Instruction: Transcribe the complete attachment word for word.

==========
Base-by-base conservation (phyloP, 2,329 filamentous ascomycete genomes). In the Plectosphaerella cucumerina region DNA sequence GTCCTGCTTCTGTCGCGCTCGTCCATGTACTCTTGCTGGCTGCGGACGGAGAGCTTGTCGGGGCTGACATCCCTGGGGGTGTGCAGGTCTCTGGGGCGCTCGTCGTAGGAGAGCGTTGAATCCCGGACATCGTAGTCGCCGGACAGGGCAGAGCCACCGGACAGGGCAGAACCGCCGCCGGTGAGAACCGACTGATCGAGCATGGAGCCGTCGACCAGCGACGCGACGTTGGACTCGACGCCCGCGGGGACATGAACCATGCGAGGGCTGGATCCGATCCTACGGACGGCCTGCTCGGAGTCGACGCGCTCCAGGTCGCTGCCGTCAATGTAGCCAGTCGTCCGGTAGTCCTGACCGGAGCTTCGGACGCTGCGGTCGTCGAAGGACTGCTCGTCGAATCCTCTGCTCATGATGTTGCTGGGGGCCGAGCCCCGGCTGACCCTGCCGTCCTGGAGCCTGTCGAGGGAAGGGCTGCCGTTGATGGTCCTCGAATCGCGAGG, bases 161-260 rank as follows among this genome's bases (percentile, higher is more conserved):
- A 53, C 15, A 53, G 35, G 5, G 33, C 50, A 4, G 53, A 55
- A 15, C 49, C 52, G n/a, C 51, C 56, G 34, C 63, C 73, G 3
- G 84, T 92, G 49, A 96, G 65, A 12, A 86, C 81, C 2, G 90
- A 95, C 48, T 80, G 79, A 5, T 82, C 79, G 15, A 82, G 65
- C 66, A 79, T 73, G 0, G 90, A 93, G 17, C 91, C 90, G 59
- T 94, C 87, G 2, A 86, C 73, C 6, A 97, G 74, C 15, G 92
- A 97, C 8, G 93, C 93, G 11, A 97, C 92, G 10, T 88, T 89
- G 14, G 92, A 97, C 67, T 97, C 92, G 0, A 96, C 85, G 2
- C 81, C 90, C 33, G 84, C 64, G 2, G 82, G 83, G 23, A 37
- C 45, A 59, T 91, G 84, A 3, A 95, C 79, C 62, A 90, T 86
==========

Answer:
Base-by-base conservation (phyloP, 2,329 filamentous ascomycete genomes). In the Plectosphaerella cucumerina region DNA sequence GTCCTGCTTCTGTCGCGCTCGTCCATGTACTCTTGCTGGCTGCGGACGGAGAGCTTGTCGGGGCTGACATCCCTGGGGGTGTGCAGGTCTCTGGGGCGCTCGTCGTAGGAGAGCGTTGAATCCCGGACATCGTAGTCGCCGGACAGGGCAGAGCCACCGGACAGGGCAGAACCGCCGCCGGTGAGAACCGACTGATCGAGCATGGAGCCGTCGACCAGCGACGCGACGTTGGACTCGACGCCCGCGGGGACATGAACCATGCGAGGGCTGGATCCGATCCTACGGACGGCCTGCTCGGAGTCGACGCGCTCCAGGTCGCTGCCGTCAATGTAGCCAGTCGTCCGGTAGTCCTGACCGGAGCTTCGGACGCTGCGGTCGTCGAAGGACTGCTCGTCGAATCCTCTGCTCATGATGTTGCTGGGGGCCGAGCCCCGGCTGACCCTGCCGTCCTGGAGCCTGTCGAGGGAAGGGCTGCCGTTGATGGTCCTCGAATCGCGAGG, bases 161-260 rank as follows among this genome's bases (percentile, higher is more conserved):
- A 53, C 15, A 53, G 35, G 5, G 33, C 50, A 4, G 53, A 55
- A 15, C 49, C 52, G n/a, C 51, C 56, G 34, C 63, C 73, G 3
- G 84, T 92, G 49, A 96, G 65, A 12, A 86, C 81, C 2, G 90
- A 95, C 48, T 80, G 79, A 5, T 82, C 79, G 15, A 82, G 65
- C 66, A 79, T 73, G 0, G 90, A 93, G 17, C 91, C 90, G 59
- T 94, C 87, G 2, A 86, C 73, C 6, A 97, G 74, C 15, G 92
- A 97, C 8, G 93, C 93, G 11, A 97, C 92, G 10, T 88, T 89
- G 14, G 92, A 97, C 67, T 97, C 92, G 0, A 96, C 85, G 2
- C 81, C 90, C 33, G 84, C 64, G 2, G 82, G 83, G 23, A 37
- C 45, A 59, T 91, G 84, A 3, A 95, C 79, C 62, A 90, T 86